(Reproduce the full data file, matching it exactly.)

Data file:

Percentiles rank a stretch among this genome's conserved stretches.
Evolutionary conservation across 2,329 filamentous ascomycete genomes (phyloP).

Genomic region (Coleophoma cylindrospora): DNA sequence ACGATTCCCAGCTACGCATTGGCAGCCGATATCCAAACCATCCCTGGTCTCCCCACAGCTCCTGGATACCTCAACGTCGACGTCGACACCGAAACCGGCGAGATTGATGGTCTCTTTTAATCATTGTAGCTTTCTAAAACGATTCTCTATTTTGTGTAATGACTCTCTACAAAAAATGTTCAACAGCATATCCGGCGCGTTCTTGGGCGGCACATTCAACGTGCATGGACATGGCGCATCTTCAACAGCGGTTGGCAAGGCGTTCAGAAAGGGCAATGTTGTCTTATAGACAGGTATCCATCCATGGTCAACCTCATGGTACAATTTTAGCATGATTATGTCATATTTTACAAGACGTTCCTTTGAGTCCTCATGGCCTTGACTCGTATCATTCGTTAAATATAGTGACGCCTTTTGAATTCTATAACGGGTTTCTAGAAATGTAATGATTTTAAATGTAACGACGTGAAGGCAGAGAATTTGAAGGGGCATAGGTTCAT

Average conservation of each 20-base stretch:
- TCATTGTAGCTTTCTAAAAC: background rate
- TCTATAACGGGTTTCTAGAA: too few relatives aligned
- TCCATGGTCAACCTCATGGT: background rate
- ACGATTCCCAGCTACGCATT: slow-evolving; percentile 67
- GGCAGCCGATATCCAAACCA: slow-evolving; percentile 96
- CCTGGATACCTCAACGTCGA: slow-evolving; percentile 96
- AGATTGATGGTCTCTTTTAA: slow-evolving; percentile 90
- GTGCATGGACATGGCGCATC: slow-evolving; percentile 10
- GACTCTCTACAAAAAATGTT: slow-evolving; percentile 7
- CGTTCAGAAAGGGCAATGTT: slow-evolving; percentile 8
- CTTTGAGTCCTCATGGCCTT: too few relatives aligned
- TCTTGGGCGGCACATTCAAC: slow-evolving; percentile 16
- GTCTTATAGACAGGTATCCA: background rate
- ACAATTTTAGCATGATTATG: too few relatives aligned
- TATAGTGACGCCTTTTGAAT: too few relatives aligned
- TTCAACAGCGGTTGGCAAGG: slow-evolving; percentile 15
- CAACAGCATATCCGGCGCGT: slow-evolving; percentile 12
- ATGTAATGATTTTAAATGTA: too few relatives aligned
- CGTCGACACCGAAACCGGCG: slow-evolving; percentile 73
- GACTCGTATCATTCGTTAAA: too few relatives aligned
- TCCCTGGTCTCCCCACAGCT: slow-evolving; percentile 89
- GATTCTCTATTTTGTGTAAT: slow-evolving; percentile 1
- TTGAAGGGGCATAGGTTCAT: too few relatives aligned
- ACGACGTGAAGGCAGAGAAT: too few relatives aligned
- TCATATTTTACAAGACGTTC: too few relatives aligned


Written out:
Percentiles rank a stretch among this genome's conserved stretches.
Evolutionary conservation across 2,329 filamentous ascomycete genomes (phyloP).

Genomic region (Coleophoma cylindrospora): DNA sequence ACGATTCCCAGCTACGCATTGGCAGCCGATATCCAAACCATCCCTGGTCTCCCCACAGCTCCTGGATACCTCAACGTCGACGTCGACACCGAAACCGGCGAGATTGATGGTCTCTTTTAATCATTGTAGCTTTCTAAAACGATTCTCTATTTTGTGTAATGACTCTCTACAAAAAATGTTCAACAGCATATCCGGCGCGTTCTTGGGCGGCACATTCAACGTGCATGGACATGGCGCATCTTCAACAGCGGTTGGCAAGGCGTTCAGAAAGGGCAATGTTGTCTTATAGACAGGTATCCATCCATGGTCAACCTCATGGTACAATTTTAGCATGATTATGTCATATTTTACAAGACGTTCCTTTGAGTCCTCATGGCCTTGACTCGTATCATTCGTTAAATATAGTGACGCCTTTTGAATTCTATAACGGGTTTCTAGAAATGTAATGATTTTAAATGTAACGACGTGAAGGCAGAGAATTTGAAGGGGCATAGGTTCAT

Average conservation of each 20-base stretch:
- TCATTGTAGCTTTCTAAAAC: background rate
- TCTATAACGGGTTTCTAGAA: too few relatives aligned
- TCCATGGTCAACCTCATGGT: background rate
- ACGATTCCCAGCTACGCATT: slow-evolving; percentile 67
- GGCAGCCGATATCCAAACCA: slow-evolving; percentile 96
- CCTGGATACCTCAACGTCGA: slow-evolving; percentile 96
- AGATTGATGGTCTCTTTTAA: slow-evolving; percentile 90
- GTGCATGGACATGGCGCATC: slow-evolving; percentile 10
- GACTCTCTACAAAAAATGTT: slow-evolving; percentile 7
- CGTTCAGAAAGGGCAATGTT: slow-evolving; percentile 8
- CTTTGAGTCCTCATGGCCTT: too few relatives aligned
- TCTTGGGCGGCACATTCAAC: slow-evolving; percentile 16
- GTCTTATAGACAGGTATCCA: background rate
- ACAATTTTAGCATGATTATG: too few relatives aligned
- TATAGTGACGCCTTTTGAAT: too few relatives aligned
- TTCAACAGCGGTTGGCAAGG: slow-evolving; percentile 15
- CAACAGCATATCCGGCGCGT: slow-evolving; percentile 12
- ATGTAATGATTTTAAATGTA: too few relatives aligned
- CGTCGACACCGAAACCGGCG: slow-evolving; percentile 73
- GACTCGTATCATTCGTTAAA: too few relatives aligned
- TCCCTGGTCTCCCCACAGCT: slow-evolving; percentile 89
- GATTCTCTATTTTGTGTAAT: slow-evolving; percentile 1
- TTGAAGGGGCATAGGTTCAT: too few relatives aligned
- ACGACGTGAAGGCAGAGAAT: too few relatives aligned
- TCATATTTTACAAGACGTTC: too few relatives aligned